My day job is as a Python developer building APIs with Django, but around that, I run, a color matching tool for 3D printer filaments. That’s something that’s more or less under constant development, as I’m always wanting to show off the collection in the best light and make it as usable as I can. We have about 880 filaments cataloged and published and another roughly 800 currently in progress, as I had to pause to work on a refresh of the UI.

Besides FilamentColors, I also serve as the president and cofounder of the Grafeas Group, a 501c3 that focuses on increasing accessibility on the internet. (You may have seen us featured on WIRED!) With ~5800 volunteers across the globe, we convert images, video, and audio into the one format everyone can access: text. The nonprofit oversees a community on Reddit called TranscribersOfReddit, a “job board” of sorts that anyone can join. We provide templates and guidance designed in close collaboration with r/Blind, the primary community on Reddit for blind and visually-impaired folks. You may have seen our work sprinkled across Reddit in the form of a comment that starts with “Image Transcription:” and ends with “I’m a human volunteer content transcriber and you could be too!” with a complete description of the linked content written out in between. To date, we’ve done a little over 267,500 transcriptions all across Reddit and plan on doing many more!

Which Python libraries are your favorite (core or 3rd party)?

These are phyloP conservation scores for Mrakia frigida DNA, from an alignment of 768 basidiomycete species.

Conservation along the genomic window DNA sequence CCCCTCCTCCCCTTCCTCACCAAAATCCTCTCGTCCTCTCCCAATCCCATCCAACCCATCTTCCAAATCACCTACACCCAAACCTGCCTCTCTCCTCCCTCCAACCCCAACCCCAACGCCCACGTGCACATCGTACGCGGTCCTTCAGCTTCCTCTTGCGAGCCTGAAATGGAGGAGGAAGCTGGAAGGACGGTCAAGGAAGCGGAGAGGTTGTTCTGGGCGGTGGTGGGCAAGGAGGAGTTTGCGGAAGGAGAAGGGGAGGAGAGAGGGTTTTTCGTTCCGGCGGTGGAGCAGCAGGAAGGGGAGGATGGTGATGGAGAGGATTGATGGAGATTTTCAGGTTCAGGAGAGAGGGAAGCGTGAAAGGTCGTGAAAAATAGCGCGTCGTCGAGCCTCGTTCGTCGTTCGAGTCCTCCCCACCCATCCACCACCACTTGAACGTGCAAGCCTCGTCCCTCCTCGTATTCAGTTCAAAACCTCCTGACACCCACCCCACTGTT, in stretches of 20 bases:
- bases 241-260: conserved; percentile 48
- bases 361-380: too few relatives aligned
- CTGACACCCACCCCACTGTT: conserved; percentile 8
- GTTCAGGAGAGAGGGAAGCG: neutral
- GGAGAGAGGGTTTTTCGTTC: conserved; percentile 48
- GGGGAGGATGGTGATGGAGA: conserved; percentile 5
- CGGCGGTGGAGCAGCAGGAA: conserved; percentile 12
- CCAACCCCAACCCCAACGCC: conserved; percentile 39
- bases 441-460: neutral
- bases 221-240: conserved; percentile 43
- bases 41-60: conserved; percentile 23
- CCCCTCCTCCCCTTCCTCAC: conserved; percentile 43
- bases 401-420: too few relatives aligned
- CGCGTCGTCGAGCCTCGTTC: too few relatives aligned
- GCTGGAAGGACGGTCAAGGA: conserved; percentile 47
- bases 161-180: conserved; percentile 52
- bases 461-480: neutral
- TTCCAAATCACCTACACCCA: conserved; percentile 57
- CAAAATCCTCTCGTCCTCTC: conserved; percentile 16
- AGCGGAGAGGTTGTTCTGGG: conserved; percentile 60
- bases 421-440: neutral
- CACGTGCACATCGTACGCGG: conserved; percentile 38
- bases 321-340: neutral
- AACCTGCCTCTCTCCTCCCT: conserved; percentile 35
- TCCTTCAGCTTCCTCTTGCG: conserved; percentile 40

I have literally made “knowing a lot about Django” into a career, so I am immensely thankful to the core Django team and all the contributors who have helped make it what it is today. Besides that, I really enjoy working with (in absolutely no particular order):

There are so many amazing packages and libraries out there; out of everything I work with regularly, Django is definitely the clear favorite (though it’s technically a framework and not a library), so in the spirit of answering the question as it’s worded, I really have to call out Poetry and Black; when starting a new project, the first commands I run are:

poetry init
poetry add black –group dev


How did TranscribersOfReddit come about?

Back in 2014, I had a really crappy phone. It was tiny, had approximately zero reasonable features, and (most importantly) couldn’t zoom in on images very well. I was (and continue to be) an avid reader of r/DnDGreentext, a community on Reddit that is all about roleplaying groups doing silly things, often in game-breaking ways. Occasionally there are images posted that are massive screenshots stitched together from game stories from different places around the web, and whenever I found one of those, I’d save it on mobile and type it up on my computer on my lunch break. I used it as typing practice at the time and I figured, “hey, maybe there’s someone else like me who can’t read these for some reason or another. I’ll just put the work out there so if someone needs it, it’s there.”

Time passed and I eventually started getting pings from other readers essentially asking when I would have a transcription up for reading, since it turns out that even manipulating these giant screenshots on desktop doesn’t even work that well sometimes.

More time passed and then something strange happened: someone started racing me to transcribe these screenshots whenever they popped up. I thought, “well that’s weird, I don’t know why someone else would want to do this too,” and so I just kind of ignored them for a while. We eventually chatted and found out that he was a bored college student while I was a bored help desk tech. After talking about some of the things we’d learned, we decided to set up a subreddit and some basic scripting (Python and PRAW to the rescue!) to create a kind of job board so that we knew what the other person was working on and didn’t duplicate work.